Grassroots media are small-scale, developed by and accessible to members of a local community or group, and conceptualized as a key tool in the process of social change. They have developed out of concerns with problematic representations of women and other marginalized peoples in mainstream media, as well as limited access to the media and political participation for marginalized groups, especially women, around the world. Women’s movements worldwide have thus worked to develop grassroots media that are conceptualized and based locally and that operate very differently from mainstream commercial or state-run media. The goals of feminist grassroots media are varied, but generally involve the desire to strengthen the self-confidence of women and other marginalized peoples, and to empower them to challenge, change, and take charge of the media and their representations. Another increasing concern encouraging the development of grassroots media in the era of global capital is the protection and preservation of local cultures and cultural diversity.
Grassroots media have resulted from a vibrant history of struggle and research on gender and communication, focusing on representations of women and marginalized peoples in mainstream media and on women’s access to media. In Beijing in 1995, the media were included for the first time in the history of UN women’s conferences as a separate area of analysis, especially due to this history of concerns over lack of access to media and over mainstream media representations (Pandian 1999). Research has shown that there has been little improvement in recent years in the quality or quantity of news and information about women in the world’s news media, and that when such news does appear, portrayals of women are sexual in nature, focus on their victimization, or are confined to the private sphere (Gallagher 2005; Pandian 1999). In addition, feminists have continued to question the relevance of mainstream media content to the lives of women, arguing that it lacks useful information about women’s rights or the significant problems they face in their lives.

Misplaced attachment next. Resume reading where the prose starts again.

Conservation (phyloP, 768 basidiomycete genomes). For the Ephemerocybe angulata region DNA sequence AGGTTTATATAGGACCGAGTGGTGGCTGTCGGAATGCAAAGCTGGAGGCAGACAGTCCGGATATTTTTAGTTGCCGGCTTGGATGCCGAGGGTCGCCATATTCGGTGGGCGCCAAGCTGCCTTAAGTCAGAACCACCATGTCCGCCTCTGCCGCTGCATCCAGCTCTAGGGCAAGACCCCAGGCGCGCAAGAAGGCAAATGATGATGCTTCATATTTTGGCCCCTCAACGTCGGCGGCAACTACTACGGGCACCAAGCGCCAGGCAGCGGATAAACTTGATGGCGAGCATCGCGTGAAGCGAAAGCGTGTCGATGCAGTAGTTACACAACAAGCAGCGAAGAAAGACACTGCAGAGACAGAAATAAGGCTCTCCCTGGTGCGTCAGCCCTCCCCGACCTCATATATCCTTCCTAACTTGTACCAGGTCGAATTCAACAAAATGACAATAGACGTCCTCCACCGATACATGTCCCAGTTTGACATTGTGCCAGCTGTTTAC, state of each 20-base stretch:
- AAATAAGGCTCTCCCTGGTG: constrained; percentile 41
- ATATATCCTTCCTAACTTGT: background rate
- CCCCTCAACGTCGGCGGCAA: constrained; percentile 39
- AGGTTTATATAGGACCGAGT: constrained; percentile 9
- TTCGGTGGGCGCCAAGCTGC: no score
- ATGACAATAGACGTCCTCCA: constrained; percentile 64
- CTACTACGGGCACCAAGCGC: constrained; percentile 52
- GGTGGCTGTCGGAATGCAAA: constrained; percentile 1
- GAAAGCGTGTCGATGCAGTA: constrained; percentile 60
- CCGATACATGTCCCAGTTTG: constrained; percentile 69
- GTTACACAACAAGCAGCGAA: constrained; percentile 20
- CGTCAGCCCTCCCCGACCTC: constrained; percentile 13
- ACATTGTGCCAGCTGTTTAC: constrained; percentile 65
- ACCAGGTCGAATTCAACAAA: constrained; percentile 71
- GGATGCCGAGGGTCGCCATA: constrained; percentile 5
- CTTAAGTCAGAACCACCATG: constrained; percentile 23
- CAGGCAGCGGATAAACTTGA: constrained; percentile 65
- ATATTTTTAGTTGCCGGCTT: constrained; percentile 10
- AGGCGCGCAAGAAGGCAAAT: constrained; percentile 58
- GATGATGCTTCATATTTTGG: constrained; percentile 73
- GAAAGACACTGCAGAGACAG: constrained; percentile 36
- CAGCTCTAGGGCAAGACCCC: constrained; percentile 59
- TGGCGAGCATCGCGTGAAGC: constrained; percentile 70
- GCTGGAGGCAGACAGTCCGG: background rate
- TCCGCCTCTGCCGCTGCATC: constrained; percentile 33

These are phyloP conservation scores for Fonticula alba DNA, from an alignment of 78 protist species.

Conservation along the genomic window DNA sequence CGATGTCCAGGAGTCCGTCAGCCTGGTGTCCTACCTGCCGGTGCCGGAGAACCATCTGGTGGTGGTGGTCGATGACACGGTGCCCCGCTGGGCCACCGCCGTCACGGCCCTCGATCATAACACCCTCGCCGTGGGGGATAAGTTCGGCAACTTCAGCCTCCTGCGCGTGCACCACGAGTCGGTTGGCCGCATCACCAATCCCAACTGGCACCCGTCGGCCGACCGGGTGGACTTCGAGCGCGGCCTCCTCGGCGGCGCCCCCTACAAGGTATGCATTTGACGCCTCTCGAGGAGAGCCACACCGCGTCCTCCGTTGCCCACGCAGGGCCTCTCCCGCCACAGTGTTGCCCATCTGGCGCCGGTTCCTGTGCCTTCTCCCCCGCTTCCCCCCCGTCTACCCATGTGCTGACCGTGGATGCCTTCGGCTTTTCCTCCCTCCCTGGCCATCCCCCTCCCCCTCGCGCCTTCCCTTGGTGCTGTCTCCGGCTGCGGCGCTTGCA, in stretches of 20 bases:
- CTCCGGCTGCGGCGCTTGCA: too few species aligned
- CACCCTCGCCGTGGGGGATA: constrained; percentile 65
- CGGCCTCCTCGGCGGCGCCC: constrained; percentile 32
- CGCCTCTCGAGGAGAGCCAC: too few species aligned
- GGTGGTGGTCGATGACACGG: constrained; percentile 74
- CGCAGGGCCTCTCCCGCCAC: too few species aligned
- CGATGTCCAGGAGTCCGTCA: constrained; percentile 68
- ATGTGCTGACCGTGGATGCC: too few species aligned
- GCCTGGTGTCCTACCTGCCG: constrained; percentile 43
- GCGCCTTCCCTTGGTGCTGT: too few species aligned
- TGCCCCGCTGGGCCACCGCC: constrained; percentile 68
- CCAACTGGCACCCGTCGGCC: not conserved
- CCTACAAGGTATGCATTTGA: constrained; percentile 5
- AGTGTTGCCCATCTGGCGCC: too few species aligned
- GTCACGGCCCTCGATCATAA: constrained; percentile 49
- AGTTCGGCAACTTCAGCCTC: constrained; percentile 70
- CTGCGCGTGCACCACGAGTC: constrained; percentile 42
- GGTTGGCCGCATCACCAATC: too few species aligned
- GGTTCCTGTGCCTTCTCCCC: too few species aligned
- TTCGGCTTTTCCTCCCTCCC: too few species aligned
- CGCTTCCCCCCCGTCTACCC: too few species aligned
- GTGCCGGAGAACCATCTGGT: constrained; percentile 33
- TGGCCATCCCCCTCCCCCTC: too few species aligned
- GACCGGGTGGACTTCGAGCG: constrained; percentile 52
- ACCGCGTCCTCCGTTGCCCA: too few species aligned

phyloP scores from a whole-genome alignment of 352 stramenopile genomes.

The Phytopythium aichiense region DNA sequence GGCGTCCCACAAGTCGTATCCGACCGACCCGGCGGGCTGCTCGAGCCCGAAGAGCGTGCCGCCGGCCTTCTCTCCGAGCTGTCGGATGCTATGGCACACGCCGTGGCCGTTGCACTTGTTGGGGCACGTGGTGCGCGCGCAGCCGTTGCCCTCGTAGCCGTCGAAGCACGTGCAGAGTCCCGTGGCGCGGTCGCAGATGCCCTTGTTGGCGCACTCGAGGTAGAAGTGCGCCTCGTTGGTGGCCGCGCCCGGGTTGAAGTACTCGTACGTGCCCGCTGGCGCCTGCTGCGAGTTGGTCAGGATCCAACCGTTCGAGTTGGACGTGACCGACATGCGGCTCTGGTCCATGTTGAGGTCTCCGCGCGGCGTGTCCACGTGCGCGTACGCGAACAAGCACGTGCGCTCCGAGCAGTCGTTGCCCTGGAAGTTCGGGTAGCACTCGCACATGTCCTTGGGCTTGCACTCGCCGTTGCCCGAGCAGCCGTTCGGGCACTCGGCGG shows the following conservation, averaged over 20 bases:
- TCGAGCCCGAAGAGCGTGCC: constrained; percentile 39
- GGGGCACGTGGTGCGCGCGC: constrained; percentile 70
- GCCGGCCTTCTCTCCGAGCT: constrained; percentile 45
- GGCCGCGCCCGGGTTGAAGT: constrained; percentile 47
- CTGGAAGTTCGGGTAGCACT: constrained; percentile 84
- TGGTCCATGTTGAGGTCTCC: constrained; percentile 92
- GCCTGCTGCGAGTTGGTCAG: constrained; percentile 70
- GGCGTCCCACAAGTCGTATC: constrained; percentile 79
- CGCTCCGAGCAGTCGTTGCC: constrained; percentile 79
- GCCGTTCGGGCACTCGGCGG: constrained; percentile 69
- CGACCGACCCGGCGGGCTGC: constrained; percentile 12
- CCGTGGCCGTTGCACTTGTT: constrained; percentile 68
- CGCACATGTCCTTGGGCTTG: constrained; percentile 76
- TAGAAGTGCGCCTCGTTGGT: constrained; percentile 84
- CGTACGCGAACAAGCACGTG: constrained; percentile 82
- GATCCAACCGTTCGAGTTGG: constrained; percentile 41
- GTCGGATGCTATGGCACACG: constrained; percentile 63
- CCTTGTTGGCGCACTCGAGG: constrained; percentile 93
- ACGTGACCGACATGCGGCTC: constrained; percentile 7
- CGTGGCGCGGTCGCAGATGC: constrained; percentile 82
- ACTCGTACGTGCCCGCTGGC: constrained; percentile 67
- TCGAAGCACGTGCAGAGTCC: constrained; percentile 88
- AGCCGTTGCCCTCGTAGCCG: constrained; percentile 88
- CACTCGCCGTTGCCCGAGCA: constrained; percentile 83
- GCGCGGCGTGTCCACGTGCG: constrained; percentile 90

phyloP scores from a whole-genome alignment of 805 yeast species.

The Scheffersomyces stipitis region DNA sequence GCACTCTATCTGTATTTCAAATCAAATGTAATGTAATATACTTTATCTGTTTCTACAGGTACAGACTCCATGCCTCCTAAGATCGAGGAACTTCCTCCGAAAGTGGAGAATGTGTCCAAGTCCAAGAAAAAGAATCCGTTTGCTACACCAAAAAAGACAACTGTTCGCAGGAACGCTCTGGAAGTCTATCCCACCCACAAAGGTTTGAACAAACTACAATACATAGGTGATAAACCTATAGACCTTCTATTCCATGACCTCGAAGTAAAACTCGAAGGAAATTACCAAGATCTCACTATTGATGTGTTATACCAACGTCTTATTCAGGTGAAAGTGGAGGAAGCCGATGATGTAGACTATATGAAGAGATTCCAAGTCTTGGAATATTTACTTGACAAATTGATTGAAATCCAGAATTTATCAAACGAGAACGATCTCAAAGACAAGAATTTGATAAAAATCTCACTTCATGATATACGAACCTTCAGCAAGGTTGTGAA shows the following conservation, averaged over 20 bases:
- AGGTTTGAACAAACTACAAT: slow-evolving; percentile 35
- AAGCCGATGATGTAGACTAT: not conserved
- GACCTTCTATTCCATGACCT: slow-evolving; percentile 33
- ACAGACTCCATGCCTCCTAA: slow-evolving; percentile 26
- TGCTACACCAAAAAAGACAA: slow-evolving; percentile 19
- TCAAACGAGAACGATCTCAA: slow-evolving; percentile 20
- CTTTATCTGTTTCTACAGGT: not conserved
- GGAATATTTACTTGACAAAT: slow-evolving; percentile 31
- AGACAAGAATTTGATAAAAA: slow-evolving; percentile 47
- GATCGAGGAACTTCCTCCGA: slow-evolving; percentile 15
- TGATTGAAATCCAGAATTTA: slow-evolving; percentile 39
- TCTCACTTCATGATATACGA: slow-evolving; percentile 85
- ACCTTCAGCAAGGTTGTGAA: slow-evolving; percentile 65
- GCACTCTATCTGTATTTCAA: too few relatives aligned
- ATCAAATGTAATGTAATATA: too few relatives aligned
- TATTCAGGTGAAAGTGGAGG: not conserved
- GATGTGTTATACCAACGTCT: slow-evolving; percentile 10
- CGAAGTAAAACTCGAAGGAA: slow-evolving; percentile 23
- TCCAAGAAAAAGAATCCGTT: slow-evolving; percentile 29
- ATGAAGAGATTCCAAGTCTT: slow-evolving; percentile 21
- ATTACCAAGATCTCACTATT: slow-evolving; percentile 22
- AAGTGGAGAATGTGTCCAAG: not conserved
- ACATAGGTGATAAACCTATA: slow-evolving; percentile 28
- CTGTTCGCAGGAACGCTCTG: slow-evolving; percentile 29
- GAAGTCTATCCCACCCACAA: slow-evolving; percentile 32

One result of these critiques has been the development of grassroots media that involve women and other marginalized peoples as central to their production. This is especially important as research on media and social change has led to the recognition that social change does not occur merely through the provision or diffusion of information via official or mainstream media channels. Social change, including processes of democratic decision-making, is best served through a variety of media, especially grassroots, participatory media that work to stimulate dialogue at the local level and to shift conceptualizations of power through empowering people at the grassroots. These shifting conceptualizations of power include the recognition of women and other marginalized peoples as significant social actors whose communication experiences and ways of communicating are varied, but always rooted in their daily experiences within specific social environments. These differences, therefore, must be recognized and heard in order to democratize the circulation of ideas and redistribution of power (Riaño 1994).
Principles Of Organization